When an agency takes corrective action in response to a bid protest, the agency voluntarily agrees to do something (such as re-evaluate proposals, re-open discussions, or even cancel a solicitation) to address the alleged problems identified in the protest. Corrective actions are quite common: in FY 2016, more than 23% of GAO bid protests resulted in corrective actions.

But what happens when a protester doesn’t like the scope of the agency’s proposed corrective action? As a recent GAO decision demonstrates, corrective actions can themselves be protested–but challenging an agency’s corrective action can be an uphill battle.

Booz Allen Hamilton, Inc., B-414822.5 (Oct. 13, 2017) involved a protest over a GSA procurement for support services requested by the Army Research, Development and Engineering Command, Software Engineering Directorate. Raytheon was named the apparent successful offeror for a task order award, which Booz Allen Hamilton, Inc. protested, alleging that Raytheon had an unmitigated organizational conflict of interest, and that there were issues with the evaluation of price and technical proposals.

The parties subsequently engaged in outcome prediction alternative dispute resolution, where GAO indicated it was likely to sustain the protest. GSA then took corrective action.  GSA filed a notice of corrective action with GAO, which explained its proposed actions as follows:

GSA intends to review the scope of its analysis of Organizational Conflicts of Interest (OCI) and correct and/or supplement that analysis and/or take other action as it deems necessary to ensure the OCI analysis sufficiently addresses the impaired objectivity OCI concerns or otherwise satisfies the Federal Acquisition Regulation subpart 9.5.

GSA also indicated that it would review the evaluation record to ensure Raytheon and BAH were evaluated equally. In the event of discrepancies, GSA would re-evaluate proposals and make a new best value determination.

BAH objected to the proposed corrective action, arguing that it “did not provide adequate details and does not commit the agency to resolve the issues raised by the protester.” GAO nevertheless dismissed the protest as academic. GAO did advise BAH that if it was dissatisfied with the results of the corrective action, it could file another protest.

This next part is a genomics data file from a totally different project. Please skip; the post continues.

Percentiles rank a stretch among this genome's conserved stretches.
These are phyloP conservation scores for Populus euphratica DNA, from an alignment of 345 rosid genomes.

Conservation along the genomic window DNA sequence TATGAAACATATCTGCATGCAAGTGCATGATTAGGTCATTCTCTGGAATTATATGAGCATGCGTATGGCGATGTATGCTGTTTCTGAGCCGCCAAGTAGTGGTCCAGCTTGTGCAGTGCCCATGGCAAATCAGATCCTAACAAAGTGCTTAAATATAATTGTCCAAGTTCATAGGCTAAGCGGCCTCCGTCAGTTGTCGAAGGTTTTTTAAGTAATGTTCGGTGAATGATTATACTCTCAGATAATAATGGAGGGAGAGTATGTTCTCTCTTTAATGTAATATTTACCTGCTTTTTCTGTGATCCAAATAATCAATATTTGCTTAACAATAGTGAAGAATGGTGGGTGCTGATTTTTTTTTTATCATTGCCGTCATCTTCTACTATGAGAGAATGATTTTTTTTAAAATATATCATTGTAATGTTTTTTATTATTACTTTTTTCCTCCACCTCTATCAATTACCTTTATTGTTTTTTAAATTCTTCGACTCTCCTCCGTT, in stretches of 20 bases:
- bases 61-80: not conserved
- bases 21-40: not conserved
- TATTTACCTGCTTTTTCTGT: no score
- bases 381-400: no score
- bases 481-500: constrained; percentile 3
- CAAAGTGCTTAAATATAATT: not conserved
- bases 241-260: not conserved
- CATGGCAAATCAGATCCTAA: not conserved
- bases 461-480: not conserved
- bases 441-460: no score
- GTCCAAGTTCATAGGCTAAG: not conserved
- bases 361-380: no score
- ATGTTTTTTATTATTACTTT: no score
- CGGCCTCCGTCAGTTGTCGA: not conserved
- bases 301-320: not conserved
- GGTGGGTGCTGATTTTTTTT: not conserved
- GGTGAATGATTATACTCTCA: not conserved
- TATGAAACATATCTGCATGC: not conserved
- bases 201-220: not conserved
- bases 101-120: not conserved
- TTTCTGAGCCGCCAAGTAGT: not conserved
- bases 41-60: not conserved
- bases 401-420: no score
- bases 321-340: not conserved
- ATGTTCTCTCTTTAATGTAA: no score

Three days after GAO’s dismissal, BAH filed a protest with GAO, challenging the terms of the corrective action. Specifically, BAH took issue with GSA’s repeated use of “and/or” within its proposed corrective action and the fact that GSA stated it would “take other action as it deems necessary [.]”According to BAH, these broad statements did not commit GSA to any specific corrective action.

GAO did not agree. As GAO explained, the legal standard for protesting a corrective action is high:

As a general rule, agencies have broad discretion to take corrective action where the agency has determined that such action is necessary to ensure fair and impartial competition. An agency’s corrective action need not address every protest issue, but must render the protest academic by granting the requested relief. The details of implementing the corrective action are within the sound discretion and judgment of the contracting agency, and we will not object to any particular corrective action, so long as it is appropriate to remedy the concern that caused the agency to take corrective action.

In the context of BAH’s protest, GAO was satisfied by GSA’s proposed corrective action. As GAO explained, “we do not interpret GSA’s statement that it may take ‘other action as it deems necessary’ to mean that the agency could elect to utterly ignore the OCI and technical evaluation issues identified in the agency’s notice.” Moreover, GAO concluded BAH’s arguments “merely anticipate adverse actions by the agency,” which were speculative. Accordingly, GAO dismissed BAH’s protest as premature.

Interestingly, the Court of Federal Claims has occasionally applied greater scrutiny to proposed corrective actions than is typically the case at GAO. For example, in Dell Federal Systems, L.P. v. United States, 133 Fed. Cl. 92 (2017), the Court enjoined a proposed corrective action, writing that the agency’s proposed actions amounted to a “blunderbuss approach to corrective action that neither the record nor the law supports.” While the Court, too, is largely deferential to agencies in this area, the Court may nonetheless be the better bet for an offeror challenging a corrective action.

So what is the takeaway for protesters? In short, GAO affords agencies wide discretion to craft and implement corrective actions as they see fit, and challenges to corrective action before GAO are likely to be dismissed as premature. Accordingly, protesters may win the protest battle only to lose the protest war during corrective action. Moreover, protesters concerned with a proposed corrective action may wish to consider taking the challenge to the (potentially) more receptive ears of the Court of Federal Claims.
This content originally appeared on SmallGovCon


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